Opinion: CDC has 17.5 million ways to deploy a COVID-19 vaccine – practical strategy ‘works exceptionally well’
Centers for Disease Control and Prevention’s plan for who gets vaccinated and in what order Almost as many lives have been saved and nearly as many infections have been prevented is a theoretically perfect rollout, following a new mathematical model we developed to evaluate COVID-19 product rollout in the United States
In December 2020, with a limited number of vaccines, the CDC had to make a difficult decision: Who should receive the COVID-19 vaccine first? It decides divide the US population into four groups to prioritize vaccines based on age, occupation, living conditions, and known COVID-19 risk factors.
Using a new model and an Iowa State University supercomputer, we compared CDC recommendations in the real world with 17.5 million possible strategies. To calculate how well the vaccine allocation strategy worked, our model measured total deaths, cases, infections, and life years lost.
We’ve found that the CDC attribution strategy works exceptionally well – within 4% of perfect – in all four measures.
According to our model, CDC Decisions not giving primary immunizations to children and prioritizing healthcare and other essential workers over non-essential workers are both right. But our model also shows that giving people with known risk factors early access to the vaccine leads to slightly better outcomes.
No implementation can simultaneously reduce deaths, cases, infections, and life years lost. For example, a strategy of minimizing deaths leads to a higher number of cases. Given these limitations, the CDC plan does a good job of balancing the four goals of immunization and is particularly good at reducing deaths.
Why is it important?
Many other studies looked at a small number of alternative COVID-19 vaccine rollouts. Our project combines more features of the current pandemic and considers 17.5 million possible strategies. We believe this gives our results more authority.
Our models include differences in disease severity and susceptibility for coronavirus due to age. It also incorporates time-varying levels of social distancing as well as infection rate change to account for more contagious virus strains such as the delta variant.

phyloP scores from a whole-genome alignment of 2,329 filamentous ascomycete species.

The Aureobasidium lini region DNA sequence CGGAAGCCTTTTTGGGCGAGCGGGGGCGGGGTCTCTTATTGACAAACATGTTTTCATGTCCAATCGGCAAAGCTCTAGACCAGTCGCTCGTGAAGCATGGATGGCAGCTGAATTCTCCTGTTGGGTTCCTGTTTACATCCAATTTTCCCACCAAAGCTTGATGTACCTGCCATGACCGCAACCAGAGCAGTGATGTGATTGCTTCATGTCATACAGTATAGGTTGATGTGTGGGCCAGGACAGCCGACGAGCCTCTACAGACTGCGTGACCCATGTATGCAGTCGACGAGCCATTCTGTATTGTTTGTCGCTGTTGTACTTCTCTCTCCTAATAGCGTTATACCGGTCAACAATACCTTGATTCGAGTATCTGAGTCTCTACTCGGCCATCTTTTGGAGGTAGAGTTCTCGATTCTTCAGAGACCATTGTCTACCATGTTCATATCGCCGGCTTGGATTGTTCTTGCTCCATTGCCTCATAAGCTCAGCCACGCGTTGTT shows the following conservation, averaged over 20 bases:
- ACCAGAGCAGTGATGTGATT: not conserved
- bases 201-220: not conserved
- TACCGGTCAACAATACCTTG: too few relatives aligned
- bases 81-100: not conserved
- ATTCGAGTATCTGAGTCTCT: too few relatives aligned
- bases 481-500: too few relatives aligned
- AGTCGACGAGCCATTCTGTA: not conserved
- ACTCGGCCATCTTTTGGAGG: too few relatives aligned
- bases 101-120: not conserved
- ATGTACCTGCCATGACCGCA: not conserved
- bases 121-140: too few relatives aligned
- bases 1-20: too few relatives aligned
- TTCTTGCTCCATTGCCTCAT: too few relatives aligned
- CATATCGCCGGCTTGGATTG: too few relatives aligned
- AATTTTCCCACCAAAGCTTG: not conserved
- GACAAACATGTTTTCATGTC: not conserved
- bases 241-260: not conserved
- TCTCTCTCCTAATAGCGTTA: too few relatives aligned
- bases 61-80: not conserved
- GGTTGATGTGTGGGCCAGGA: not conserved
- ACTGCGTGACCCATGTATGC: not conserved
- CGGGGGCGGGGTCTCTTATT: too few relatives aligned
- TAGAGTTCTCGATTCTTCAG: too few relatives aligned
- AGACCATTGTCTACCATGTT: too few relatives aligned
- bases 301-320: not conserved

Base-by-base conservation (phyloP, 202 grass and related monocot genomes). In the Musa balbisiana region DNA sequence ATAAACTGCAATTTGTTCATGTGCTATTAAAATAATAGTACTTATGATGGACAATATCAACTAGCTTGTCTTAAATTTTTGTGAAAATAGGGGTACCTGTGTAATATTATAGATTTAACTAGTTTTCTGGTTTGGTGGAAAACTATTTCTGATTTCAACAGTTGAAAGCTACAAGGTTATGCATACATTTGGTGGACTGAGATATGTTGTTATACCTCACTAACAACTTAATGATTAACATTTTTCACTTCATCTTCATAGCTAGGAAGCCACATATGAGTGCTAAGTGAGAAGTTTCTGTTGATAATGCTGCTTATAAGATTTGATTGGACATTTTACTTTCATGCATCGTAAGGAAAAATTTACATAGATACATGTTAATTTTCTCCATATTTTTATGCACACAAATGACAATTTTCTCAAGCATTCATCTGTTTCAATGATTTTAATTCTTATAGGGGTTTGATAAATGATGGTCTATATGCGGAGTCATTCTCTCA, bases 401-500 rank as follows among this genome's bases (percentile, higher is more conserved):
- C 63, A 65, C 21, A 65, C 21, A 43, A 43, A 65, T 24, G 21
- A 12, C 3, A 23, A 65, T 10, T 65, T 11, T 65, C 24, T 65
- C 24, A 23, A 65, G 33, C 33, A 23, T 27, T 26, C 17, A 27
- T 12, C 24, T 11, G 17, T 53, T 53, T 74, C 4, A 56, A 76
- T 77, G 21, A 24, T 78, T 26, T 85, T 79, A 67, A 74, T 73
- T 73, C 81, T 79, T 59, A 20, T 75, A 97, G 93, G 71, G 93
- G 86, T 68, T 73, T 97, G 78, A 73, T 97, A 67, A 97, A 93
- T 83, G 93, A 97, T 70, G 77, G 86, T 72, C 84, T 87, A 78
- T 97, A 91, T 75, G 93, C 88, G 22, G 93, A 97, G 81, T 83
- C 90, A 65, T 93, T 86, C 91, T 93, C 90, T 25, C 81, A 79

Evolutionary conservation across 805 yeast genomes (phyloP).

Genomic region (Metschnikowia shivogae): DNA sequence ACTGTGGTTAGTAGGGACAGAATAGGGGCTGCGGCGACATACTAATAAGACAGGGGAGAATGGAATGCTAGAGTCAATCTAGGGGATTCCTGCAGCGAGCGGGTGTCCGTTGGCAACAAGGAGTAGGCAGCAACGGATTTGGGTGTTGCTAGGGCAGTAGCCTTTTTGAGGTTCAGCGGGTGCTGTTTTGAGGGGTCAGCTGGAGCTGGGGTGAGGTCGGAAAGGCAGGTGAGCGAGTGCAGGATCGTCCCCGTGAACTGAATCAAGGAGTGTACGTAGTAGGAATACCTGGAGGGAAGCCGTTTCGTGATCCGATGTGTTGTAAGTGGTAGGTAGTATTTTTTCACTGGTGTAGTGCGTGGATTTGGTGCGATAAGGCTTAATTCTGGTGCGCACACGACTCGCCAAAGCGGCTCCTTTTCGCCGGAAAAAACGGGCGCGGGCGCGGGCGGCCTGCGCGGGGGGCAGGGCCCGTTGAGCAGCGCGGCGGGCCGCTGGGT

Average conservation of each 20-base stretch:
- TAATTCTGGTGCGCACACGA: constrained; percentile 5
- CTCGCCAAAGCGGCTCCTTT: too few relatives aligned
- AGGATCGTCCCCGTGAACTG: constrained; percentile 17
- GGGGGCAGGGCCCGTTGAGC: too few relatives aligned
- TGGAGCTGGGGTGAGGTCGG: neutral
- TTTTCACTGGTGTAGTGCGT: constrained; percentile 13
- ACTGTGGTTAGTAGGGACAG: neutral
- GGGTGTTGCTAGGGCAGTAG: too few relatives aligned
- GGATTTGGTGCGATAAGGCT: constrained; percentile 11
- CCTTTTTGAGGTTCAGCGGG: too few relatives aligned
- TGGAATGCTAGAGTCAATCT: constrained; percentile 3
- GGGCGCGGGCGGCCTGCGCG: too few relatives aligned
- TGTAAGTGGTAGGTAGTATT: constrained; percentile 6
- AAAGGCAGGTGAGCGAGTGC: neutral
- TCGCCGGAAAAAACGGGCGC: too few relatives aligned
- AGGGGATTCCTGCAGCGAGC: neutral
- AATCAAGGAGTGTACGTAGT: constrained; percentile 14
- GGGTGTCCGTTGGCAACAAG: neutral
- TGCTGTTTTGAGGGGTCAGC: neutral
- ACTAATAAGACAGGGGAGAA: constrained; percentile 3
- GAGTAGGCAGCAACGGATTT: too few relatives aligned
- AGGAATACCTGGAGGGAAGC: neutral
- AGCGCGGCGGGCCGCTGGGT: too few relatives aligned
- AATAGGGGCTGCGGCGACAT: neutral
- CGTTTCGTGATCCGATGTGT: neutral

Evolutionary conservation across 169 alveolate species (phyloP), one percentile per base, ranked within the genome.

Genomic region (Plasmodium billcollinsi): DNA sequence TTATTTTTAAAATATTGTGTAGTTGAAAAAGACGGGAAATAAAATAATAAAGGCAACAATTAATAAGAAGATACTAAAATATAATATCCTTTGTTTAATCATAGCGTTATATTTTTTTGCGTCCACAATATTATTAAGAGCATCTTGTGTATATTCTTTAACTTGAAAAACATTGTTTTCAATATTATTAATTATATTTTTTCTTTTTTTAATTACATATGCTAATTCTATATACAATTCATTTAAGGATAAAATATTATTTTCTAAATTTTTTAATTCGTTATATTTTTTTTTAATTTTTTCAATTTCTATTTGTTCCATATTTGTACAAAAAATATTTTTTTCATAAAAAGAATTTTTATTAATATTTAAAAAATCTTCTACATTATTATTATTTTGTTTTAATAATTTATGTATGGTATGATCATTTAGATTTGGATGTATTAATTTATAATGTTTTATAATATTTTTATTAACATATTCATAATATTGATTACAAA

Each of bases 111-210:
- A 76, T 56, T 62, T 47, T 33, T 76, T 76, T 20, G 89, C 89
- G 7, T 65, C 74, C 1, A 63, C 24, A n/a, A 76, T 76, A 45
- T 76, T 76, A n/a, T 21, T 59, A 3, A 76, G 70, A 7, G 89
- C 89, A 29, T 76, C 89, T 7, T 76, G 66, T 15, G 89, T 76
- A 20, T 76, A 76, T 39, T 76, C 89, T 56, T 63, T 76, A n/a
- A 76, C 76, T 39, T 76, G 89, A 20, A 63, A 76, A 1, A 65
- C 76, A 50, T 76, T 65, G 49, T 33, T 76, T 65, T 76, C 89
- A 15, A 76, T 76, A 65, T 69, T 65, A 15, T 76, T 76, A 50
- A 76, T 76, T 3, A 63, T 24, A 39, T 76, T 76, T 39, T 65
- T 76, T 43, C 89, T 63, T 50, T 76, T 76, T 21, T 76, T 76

All of this has given us the ability to accurately assess past decisions by CDC. But the greater value of our modeling approach lies in how it can help guide future policy.
By varying the input of the model, we can show how the optimal implementation strategies will change with the vaccine hesitancy rate and for different possible vaccines protect in different ways against infection or death.
For countries currently planning a COVID-19 vaccination strategy, our model can help decision-makers develop the most effective strategies based on their local resources and specifics. And even in the United States, our modeling technique can inform future vaccine deployment and booster allocation strategies so that healthcare administrators can use it. make the best use of limited resources.
What is still unknown?
Any model is a simplification of reality. Our model does not account for reinfection or different degrees of vaccine hesitancy based on socioeconomic status, political ideology, or race. We also assume that the degree of hesitation is constant over time.
In addition, several factors are important to how the coronavirus spreads – like contact rates between individuals of different ages and demographic groups and the spread of asymptomatic and vaccinated individuals – remain unknown. Better data on these parameters will improve the accuracy of our results.
Now that we have built the model, we can extend it. For example, we can study how Impaired immunity and booster shots can affect the spread of the disease. Our computer code is available to the public, and we hope it will guide healthcare policymakers in the United States and around the world.
Audrey L. McCombs is Dr. candidate in ecology and statistics at Iowa State University in Ames, Iowa. Claus Kadelka is an assistant professor of mathematics at Iowa State University. This was first published by Conversation – “U.S. vaccine deployment is near-optimal in reducing deaths and infections, according to a model comparing 17.5 million alternative approaches.“.
https://www.marketwatch.com/story/the-cdc-had-17-5-million-ways-to-roll-out-the-covid-19-vaccine-the-actual-strategy-performed-exceptionally-well-11637256823?rss=1&siteid=rss Opinion: CDC has 17.5 million ways to deploy a COVID-19 vaccine – practical strategy ‘works exceptionally well’